The Identity Trap
All of us can fall into the trap of identifying ourselves by our job. The longer you are in a particular job, whether it be in a food factory, a delivery driver, a teacher, a policeman, a farmworker or a Bank manager the more your identity is entwined with your job. Especially as you get older you enter a battle of having a coherent sense of identity determined by how you consider your past, present and future. Who you are and your role in life become blurred as you become your job. I experienced this as I did the same job for 33 years. But fortunately I changed my view of myself before I was made redundant. But, part of my identity will always be in my old job.
This can be a particular hazard for those people that are born into a family business, especially farmers as they have expectations unconsciously and consciously put on them almost from birth. I have seen this in my own experience, my father had a TV shop in Spalding and when I was at both Primary school and Secondary school I had teachers say to me, “ There is no point teaching you anything as you will go and work in your father’s business.” Whilst this was an option for me, it was never my intention. I wasn’t the only child subject to such assumptions. Nowadays such biases are quieter and harder to detect, which can make them worse.
Here is a particular trap for a farmer. He can be brought up on a farm and spend much time with his parents helping on that farm from a very early age. We see such a thing on TV when we see Amanda and Clive Holden on their farm in Raven Seat. Such involvement will be echoed on different types of farms in different parts of the countryside. It is also a hazard that expectations of succession and inheritance can be built into the farming family as the business does not just become a source of earning a living, but also a sense of place, a source of memory and nostalgia. A farmer becomes as part of his farm as much as his legs are part of his body. This can be a great source of well-being, however the expectations it carries can become an albatross around the farmer’s neck.
If we look at British farming from the mid-twentieth century we see that the number of farmers have reduced dramatically. We can see the writing is on the wall for another generation of farmers to have to take the tough decision to end or amend their livelihoods as they know it. With this goes the additional burden of identity formed largely by how they view their past, present and future being challenged. Successful farming relies upon making profits, looking after the environment, and looking after people. Farmers are very good at overlooking the last bit of this equation, especially when it means looking after yourself. This can put you in a situation where because you are so enveloped in your current job and its identity you simply cannot see or imagine anything else that could be as fulfilling. This view can mean that you end up not managing change and having changes forced upon you by forces other than your own will. This creates the perfect storm for the farmer as he risks losing his livelihood, but worse still his identity. This can lead into despair rather than being happy with your life.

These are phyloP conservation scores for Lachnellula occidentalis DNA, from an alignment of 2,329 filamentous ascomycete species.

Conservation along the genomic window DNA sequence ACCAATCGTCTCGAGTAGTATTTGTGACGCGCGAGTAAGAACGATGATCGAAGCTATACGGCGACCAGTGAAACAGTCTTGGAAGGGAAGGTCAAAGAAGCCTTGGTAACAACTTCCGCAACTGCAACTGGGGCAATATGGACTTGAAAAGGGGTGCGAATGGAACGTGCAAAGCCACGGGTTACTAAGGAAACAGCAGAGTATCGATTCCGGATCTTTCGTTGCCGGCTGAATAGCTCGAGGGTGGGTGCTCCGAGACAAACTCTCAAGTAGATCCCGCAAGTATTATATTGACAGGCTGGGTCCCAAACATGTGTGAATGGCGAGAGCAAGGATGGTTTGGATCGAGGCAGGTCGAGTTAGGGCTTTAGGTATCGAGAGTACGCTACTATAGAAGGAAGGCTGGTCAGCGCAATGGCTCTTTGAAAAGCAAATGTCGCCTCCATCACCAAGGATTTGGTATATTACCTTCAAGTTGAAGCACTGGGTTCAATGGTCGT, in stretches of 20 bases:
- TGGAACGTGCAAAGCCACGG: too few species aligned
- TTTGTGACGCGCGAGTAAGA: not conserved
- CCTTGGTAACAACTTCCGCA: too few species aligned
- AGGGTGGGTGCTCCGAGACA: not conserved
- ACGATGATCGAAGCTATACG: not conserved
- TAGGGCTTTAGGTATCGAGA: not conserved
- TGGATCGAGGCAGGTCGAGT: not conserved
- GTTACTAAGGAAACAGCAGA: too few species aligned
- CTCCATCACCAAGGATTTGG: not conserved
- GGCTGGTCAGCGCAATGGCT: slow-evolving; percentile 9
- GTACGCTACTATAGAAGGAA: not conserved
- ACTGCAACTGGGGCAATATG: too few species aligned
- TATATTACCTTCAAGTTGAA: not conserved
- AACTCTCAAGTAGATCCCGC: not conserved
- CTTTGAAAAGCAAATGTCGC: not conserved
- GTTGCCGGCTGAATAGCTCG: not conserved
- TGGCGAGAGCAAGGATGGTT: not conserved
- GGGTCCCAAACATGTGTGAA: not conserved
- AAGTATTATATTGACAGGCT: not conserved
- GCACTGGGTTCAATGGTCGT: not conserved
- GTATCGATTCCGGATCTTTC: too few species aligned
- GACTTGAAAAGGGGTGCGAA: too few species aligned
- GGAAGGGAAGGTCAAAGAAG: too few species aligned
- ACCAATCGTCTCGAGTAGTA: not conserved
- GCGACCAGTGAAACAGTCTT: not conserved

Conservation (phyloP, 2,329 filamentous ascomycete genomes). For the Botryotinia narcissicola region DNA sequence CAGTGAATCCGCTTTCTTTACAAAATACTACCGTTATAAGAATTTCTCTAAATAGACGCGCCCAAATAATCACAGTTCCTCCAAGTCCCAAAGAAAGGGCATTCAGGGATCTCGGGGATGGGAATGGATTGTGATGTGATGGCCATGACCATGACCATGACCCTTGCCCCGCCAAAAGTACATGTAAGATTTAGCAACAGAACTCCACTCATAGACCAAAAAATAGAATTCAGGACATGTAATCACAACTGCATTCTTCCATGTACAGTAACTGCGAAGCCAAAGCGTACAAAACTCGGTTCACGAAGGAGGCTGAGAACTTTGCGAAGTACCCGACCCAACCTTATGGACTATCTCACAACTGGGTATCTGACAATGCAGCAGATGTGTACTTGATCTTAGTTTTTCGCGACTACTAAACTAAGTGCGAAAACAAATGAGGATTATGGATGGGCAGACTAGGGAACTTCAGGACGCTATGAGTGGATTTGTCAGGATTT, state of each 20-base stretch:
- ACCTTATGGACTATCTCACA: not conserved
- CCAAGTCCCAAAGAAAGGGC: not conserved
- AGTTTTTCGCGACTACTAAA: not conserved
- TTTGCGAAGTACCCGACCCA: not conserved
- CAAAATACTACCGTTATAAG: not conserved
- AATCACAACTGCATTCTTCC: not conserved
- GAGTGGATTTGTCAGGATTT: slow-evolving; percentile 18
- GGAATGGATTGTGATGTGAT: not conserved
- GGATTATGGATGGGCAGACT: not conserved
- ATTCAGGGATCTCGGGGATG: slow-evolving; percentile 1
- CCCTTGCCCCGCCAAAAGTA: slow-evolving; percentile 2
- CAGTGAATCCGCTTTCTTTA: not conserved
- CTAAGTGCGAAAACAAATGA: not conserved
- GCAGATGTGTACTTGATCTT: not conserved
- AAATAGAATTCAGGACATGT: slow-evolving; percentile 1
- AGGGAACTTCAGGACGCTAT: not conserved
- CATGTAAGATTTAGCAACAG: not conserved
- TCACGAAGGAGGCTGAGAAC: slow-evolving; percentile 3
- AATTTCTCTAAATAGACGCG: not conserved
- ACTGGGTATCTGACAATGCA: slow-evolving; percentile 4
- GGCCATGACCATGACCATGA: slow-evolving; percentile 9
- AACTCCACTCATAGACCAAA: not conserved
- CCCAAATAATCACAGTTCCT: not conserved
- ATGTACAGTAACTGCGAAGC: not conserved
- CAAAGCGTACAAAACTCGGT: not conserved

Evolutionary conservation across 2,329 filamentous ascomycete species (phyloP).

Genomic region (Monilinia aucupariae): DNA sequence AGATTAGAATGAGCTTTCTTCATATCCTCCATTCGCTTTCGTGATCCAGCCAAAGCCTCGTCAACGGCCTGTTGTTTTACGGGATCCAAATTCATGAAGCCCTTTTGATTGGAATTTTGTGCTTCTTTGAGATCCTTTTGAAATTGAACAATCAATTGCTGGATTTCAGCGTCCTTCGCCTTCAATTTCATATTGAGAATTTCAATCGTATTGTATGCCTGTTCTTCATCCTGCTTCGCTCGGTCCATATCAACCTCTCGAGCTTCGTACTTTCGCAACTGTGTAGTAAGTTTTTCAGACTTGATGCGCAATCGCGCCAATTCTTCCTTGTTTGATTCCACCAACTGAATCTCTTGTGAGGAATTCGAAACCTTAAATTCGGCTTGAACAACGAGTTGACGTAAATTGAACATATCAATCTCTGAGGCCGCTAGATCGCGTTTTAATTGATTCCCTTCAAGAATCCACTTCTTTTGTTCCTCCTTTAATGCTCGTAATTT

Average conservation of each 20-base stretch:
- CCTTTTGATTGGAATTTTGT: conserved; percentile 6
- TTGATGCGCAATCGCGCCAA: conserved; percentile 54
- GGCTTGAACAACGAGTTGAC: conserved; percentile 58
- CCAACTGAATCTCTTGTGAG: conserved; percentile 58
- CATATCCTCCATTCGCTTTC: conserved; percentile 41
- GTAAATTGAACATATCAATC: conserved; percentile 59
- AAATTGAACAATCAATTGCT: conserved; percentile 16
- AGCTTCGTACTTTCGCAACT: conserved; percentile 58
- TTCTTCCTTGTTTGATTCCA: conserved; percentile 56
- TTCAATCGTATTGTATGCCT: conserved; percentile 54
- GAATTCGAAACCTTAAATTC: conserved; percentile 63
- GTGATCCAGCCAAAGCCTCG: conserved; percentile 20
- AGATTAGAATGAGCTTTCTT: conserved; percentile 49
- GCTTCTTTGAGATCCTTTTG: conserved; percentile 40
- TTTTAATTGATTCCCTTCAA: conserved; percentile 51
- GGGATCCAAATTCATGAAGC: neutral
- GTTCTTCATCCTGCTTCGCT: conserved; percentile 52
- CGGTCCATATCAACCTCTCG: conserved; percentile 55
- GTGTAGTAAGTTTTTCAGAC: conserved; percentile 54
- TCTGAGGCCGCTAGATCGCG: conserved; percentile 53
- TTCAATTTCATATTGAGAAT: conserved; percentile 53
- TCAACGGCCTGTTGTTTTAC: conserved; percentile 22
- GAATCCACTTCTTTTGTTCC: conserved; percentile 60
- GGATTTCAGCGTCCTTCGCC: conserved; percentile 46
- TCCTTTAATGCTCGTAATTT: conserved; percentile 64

So how can the farmer, or any other person, try and protect their wellbeing and view of their identity:
I would suggest some of the following actions may help you become more resilient in yourself:
Connect with people – this can be very hard for the busy, remote farmer. But this is an essential key to wellbeing. It is always best face to face, but do not wait for people to phone you, phone them, and be curious about what they are doing, thinking. Be interested in others. A good way of doing this is to find people with a common interest, whether it be be something that’s an existing interest or something new. You can connect with people on social media such as Twitter and Facebook, but take care to ensure you keep this a positive experience.
Take care of your mind and body – this means proper meals, sleep and acknowledging if you do not feel well or need help.
Take notice – this is a mindfulness trick, but once you start noticing simple things like the details of the countryside, its sounds and creatures, or even what your neighbouring farm is doing it can help you reflect what really matters. Taking notice and being interested in others may also help them as well as yourself.
Learn something new – this may be as simple as reading a book or magazine or actually having a go at something totally different whether it be origami or salsa classes, wood carving or karaoke.
Do something for yourself – a big mistake we can all make is to try and do everything with our partner or family. Doing something just for yourself can help you preserve your own identity rather than the other badges you carry such as parent, child, farmer, etc.
Emotions – look for what is good, but also allow yourself to be sad. Tears and smiles both have their role in life.
Giving – do something nice for someone else without expecting of reward.
Accept who you are and where you are. Life is not perfect but by accepting where you are it may help you understand what actions you need to take to change or preserve your future.
Direction – you need to understand what direction you are currently heading, this can be painful. At the same time you need to understand what direction you would like to be going. If you cannot see how to achieve what you want ask others that you trust or seek help. Just having somebody listen to you can help you establish your own direction.
Remember: You are not alone. People do not give to rural charities for them not to be used by the community.